The Bridge That Never Was, 1802

Saunders’s News-Letter of 31 December 1802 reported that

“[t]here is… a talk of casting a very broad bridge over the river in front of the Four Courts, which shall form an open area equal to the extent of the building; there will afford an opportunity to our architects of showing their genius by making various designs.”

A bridge in front of the new Four Courts certainly made sense from an aesthetic point of view. However, on 16 May 1808, a letter was published in the same read more

The Corridor between the Four Courts and Rear Yard Extension, 1857

The 1836 works to the Four Courts not only included fitting a new Law Library, Rolls Court and Nisi Prius Court into the back of the original building, but also involved the erection of an additional rear building comprising a Solicitors Building (situate where the current Law Library is today), Benchers’ rooms and coffee room and various Chancery offices and courts.

The construction of this rear edifice as a separate building linked to the main Four Courts by a small open passage caused read more

The First Barristers’ Robing Rooms, 1851

From the Dublin Weekly Nation, 14 August 1875, an illustration of the Liberator Daniel O’Connell exiting the original robing room of the Four Courts.

This room’s situation below the Round Hall rendered it vulnerable not only to flooding, but also to incursions by curious members of the public, one of whom was bold enough to publish the following letter of complaint in the Freeman’s Journal of 6 November 1851:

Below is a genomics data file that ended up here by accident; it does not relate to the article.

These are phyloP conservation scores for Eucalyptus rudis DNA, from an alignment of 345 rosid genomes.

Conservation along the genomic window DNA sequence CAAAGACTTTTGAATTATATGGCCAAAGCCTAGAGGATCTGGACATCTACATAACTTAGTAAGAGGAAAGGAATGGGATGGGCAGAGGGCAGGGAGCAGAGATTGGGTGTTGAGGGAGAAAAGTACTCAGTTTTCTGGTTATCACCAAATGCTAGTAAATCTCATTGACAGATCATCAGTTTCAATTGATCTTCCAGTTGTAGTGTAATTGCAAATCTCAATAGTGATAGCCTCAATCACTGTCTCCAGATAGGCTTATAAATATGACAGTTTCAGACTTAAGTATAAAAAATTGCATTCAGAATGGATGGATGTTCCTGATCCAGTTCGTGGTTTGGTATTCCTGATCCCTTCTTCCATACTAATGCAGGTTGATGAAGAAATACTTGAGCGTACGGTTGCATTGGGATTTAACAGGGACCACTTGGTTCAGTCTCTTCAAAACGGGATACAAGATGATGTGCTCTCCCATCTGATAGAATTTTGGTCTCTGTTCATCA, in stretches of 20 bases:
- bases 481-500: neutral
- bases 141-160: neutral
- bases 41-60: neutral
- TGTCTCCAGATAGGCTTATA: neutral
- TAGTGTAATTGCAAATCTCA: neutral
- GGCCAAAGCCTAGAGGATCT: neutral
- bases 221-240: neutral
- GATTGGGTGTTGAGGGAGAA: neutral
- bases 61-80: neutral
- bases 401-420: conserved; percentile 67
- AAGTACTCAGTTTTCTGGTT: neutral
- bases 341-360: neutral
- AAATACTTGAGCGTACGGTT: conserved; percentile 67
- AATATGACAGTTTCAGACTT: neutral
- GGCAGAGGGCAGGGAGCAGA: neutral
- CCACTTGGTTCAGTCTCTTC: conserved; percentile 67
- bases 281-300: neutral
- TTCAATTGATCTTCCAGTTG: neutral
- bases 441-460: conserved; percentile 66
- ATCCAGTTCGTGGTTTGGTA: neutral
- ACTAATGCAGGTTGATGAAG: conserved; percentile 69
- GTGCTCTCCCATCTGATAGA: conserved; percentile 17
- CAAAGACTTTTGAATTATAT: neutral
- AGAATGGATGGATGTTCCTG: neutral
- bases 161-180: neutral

“During Term Time a person anxious for the encouragement read more

The First Law Library, 1850

The 1830 Law Library* formerly situate in the upper airspace of today’s Supreme Court was lit almost wholly from the roof – an elegant arrangement which, on at least one occasion, threatened not only the Bar’s safety but, even worse – its dignity!

As reported in the Dublin Weekly Mail (20 April 1850):

“A most extraordinary scene was presented in the Law Library of the Four Courts when hailstones burst over it. There were sixty or seventy barristers writing in the inside read more

The Gambling Devil, 1836

For young 19th century lawyers not yet able to afford their own carriages, the daily trip to the Four Courts not only posed health and safety risks but also – in circumstances where it was impossible to reach Inns Quay without passing at least one of the numerous gambling dens or ‘hells’ encircling it – devastating threats to their finances.

In Autumn 1836 the Dublin Freeman breathlessly reported that:

“[a] young man who previously held a lucrative situation in read more